Journals will be assessed for the personal development and public scholarship qualities with people with disabilities. Feedback from the individual with a disability or his/her agency will contribute a significant proportion of the 20 points to be earned from journals on the field experience.
In-class presentations. Opportunities for whole class presentations on field work experiences with individuals with a specific disability will be provided as part of, or follow-up to in-class presentations on a specific disability. Presenters will be scheduled the class calendar based on students’ pre-election of the specific disability-related experience. Students are encouraged to electronically submit their draft presentation to the instructor at least 2 days before due, if needing feedback prior to presentation . The final writeup should be submitted to the instructor on day of presentation.
The in-class presentations should cover the following aspects (a) the specific disability type and period of involvement; (b) context of experience; (c) activities with the person with a disability and expected impact; (d) lessons learned about living with a disability; and (e) anticipated learning opportunities with continued involvement. In-class presentations on field experiences with people with disabilities will contribute a maximum of 20 points towards the final grade.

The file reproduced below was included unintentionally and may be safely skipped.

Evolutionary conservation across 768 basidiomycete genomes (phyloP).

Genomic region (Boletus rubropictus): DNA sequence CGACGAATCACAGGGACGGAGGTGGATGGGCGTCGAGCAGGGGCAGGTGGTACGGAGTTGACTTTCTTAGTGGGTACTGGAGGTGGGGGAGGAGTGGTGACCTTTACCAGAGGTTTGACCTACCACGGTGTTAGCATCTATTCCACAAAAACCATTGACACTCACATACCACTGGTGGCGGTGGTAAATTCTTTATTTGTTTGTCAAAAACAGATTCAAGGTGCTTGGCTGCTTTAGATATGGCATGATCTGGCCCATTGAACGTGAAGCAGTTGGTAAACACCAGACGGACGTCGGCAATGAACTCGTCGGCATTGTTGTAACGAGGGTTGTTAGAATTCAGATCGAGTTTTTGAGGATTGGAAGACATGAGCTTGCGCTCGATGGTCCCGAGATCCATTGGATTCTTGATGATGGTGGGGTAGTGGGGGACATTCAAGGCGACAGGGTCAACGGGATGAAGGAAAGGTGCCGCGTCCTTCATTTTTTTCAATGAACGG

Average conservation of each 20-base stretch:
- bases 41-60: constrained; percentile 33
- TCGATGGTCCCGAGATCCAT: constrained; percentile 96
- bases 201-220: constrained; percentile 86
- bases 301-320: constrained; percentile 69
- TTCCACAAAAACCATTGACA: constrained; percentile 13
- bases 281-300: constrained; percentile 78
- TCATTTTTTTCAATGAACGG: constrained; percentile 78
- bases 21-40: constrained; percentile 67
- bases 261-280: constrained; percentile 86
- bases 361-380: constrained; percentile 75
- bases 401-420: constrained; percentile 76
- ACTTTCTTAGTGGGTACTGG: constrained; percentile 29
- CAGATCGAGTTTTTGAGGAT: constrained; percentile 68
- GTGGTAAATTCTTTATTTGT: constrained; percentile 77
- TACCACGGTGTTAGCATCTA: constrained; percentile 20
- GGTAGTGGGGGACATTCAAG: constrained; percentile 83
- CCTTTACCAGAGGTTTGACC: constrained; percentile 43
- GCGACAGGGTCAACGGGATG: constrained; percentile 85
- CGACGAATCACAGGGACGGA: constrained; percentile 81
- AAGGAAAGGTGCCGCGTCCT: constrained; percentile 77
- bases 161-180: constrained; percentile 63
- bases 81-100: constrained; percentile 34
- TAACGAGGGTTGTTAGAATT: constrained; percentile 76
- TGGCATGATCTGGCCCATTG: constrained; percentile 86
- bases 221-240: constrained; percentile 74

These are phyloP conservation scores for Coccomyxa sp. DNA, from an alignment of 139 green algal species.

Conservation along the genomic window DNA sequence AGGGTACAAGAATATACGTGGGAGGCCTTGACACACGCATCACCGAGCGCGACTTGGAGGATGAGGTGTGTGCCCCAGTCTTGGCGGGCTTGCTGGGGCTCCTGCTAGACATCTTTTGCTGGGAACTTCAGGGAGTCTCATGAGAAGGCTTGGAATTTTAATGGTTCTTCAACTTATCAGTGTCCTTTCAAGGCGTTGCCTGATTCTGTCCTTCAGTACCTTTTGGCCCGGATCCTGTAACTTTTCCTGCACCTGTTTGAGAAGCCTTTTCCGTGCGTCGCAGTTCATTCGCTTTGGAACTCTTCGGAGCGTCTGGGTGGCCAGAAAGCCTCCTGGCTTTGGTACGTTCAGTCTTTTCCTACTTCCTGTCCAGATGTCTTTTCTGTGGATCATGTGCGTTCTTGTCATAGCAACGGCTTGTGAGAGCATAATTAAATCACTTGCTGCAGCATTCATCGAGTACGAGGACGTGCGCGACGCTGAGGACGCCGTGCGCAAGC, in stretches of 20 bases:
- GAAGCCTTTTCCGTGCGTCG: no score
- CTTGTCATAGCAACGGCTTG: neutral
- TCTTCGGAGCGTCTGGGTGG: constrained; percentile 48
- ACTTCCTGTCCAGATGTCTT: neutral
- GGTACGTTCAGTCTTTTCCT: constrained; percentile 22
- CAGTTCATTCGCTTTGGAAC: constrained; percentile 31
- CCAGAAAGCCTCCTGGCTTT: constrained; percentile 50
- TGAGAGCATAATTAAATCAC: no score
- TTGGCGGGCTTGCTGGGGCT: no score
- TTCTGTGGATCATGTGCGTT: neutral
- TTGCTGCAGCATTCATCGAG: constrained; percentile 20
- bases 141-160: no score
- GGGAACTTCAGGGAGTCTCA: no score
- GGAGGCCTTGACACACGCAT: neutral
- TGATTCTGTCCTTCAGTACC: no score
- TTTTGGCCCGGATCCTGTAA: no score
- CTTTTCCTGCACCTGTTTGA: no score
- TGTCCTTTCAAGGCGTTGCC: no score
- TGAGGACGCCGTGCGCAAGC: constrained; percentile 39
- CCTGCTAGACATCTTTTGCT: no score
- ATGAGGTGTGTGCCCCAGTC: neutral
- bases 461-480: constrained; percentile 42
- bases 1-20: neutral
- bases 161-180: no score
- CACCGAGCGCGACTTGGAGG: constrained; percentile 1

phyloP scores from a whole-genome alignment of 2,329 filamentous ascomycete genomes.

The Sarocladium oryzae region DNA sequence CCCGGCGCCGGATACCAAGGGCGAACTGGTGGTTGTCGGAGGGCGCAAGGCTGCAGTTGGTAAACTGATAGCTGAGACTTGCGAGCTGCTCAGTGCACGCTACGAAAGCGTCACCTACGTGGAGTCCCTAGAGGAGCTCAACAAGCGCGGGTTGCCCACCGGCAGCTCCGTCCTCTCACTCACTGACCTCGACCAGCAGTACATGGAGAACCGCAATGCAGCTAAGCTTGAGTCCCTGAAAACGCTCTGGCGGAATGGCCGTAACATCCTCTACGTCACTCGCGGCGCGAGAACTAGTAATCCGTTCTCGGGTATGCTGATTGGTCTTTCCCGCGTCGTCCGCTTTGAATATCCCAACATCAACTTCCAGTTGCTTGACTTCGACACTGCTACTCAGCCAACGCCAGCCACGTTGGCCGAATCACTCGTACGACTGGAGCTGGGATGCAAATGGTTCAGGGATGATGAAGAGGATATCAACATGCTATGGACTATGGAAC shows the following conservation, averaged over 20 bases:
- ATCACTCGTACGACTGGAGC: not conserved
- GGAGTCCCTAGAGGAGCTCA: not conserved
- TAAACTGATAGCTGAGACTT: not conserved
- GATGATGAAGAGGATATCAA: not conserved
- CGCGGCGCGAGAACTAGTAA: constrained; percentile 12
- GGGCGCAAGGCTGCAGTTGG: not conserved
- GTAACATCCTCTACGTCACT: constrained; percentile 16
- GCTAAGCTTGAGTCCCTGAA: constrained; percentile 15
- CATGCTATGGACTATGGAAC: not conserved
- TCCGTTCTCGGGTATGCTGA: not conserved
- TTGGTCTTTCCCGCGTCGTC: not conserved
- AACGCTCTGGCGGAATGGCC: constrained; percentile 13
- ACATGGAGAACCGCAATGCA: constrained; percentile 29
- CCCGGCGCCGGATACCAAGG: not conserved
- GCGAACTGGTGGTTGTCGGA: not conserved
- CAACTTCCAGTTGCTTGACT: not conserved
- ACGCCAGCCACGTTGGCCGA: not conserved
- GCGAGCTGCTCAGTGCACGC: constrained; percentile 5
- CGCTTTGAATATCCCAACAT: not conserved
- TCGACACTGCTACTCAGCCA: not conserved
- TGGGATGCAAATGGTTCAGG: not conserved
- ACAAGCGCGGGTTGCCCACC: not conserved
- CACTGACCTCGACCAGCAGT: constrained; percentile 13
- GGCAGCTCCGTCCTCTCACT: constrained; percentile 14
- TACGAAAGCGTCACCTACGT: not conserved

Term paper. Students will also submit a term paper on their fieldwork experiences with individuals with disabilities, organizations and community resources that are utilized by individuals with disabilities or could serve people with disabilities. The term paper would also discuss how people with disabilities are a resource for the community and ways in which this often overlooked resource can be better integrated by civic organizations. The term paper should 4-7 pages long and will be assessed for comprehensiveness and writing quality. The term paper on field experiences with people with disabilities will contribute a maximum of 50 points of the final grade. The term paper is due on the same day with the class presentation (or as soon as possible after completing the field-work).
C. Case Evaluations
Complete 5 case studies (10 point each) from the textbook and turn them in anytime before the semester end (12/14/06). You can turn in your case studies one at a time throughout the semester or five at a time anytime before the last day of the class (12/14/06). The case studies must be typed, double-spaced and in APA 5th ed. style. Grading will be based on comprehensiveness (i.e., coverage of all required elements) and writing quality.